that he was "the last stop after Tabarre (where Aristide
lived) when visitors came", bitterly reminding me that many
USG visitors barely had time to see him when he was
president. Those slights still rankle. A retiring, complex
personality, the president shares little. His inner circle
has greatly constricted during the past two years, with key
advisors including Bob Manuel, all but dropping out. His
involvement with his fiancee, financial advisor Babette
Delatour has colored many of his other relationships,
according to friends, and caused an estrangement of sorts
with his sister and one of his daughters.

4. (C) Even those close to Preval concede that his
chameleon-like character makes dealing with the president
difficult. One close advisor calls it "the roller coaster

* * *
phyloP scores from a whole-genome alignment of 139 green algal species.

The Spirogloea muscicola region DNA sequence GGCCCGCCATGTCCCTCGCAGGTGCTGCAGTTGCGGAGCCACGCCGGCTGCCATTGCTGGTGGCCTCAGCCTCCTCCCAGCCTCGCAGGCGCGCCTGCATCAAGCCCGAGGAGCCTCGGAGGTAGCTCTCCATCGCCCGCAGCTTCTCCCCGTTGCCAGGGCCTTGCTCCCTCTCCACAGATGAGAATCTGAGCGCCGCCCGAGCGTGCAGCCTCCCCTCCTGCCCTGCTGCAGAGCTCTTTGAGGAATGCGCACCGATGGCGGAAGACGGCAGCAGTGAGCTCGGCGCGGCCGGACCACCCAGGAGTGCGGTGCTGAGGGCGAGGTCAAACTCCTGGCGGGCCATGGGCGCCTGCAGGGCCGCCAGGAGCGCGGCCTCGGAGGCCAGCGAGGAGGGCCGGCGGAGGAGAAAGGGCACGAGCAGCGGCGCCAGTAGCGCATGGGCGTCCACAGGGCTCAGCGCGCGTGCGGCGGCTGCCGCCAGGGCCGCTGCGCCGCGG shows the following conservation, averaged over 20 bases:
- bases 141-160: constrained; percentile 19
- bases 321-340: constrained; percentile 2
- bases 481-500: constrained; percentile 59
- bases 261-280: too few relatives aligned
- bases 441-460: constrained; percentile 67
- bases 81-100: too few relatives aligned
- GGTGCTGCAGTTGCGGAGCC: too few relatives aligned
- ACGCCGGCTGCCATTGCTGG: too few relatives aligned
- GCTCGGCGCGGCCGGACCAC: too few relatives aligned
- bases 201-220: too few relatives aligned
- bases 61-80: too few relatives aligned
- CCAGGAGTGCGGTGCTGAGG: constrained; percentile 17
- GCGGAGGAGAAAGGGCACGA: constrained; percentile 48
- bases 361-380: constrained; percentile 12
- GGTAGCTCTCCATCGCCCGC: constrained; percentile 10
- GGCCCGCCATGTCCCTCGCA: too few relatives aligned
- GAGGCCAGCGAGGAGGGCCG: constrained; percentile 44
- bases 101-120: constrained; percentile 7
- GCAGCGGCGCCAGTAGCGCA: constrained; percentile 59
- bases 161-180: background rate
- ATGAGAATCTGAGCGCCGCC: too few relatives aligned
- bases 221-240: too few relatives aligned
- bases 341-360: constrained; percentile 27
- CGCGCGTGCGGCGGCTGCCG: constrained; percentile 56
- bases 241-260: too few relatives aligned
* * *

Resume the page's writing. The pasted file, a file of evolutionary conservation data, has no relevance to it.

that is Rene Preval." Personally engaging - even seductive -
when he so wishes, Preval can be equally harsh with
colleagues and others. Ministers, close advisors and others
have felt the sting of his tongue, both in public and in
private. Stubbornly holding to ideas long past their shelf
life, he rarely welcomes dissenting opinions. His courting
of Taiwan in 2006, which almost led to the Chinese blocking
renewal of the MINUSTAH mandate in 2006, is a case in point.
Preval is highly disinclined to delegate power or authority
and even the smallest detail comes to his office for
decision, a situation which has caused stress in his
relationships with both his current and former prime
ministers. Planning Minister Bellerive described to me a
recent Cabinet meeting where the Prime Minister and the
Cabinet presented a development plan for the long-suffering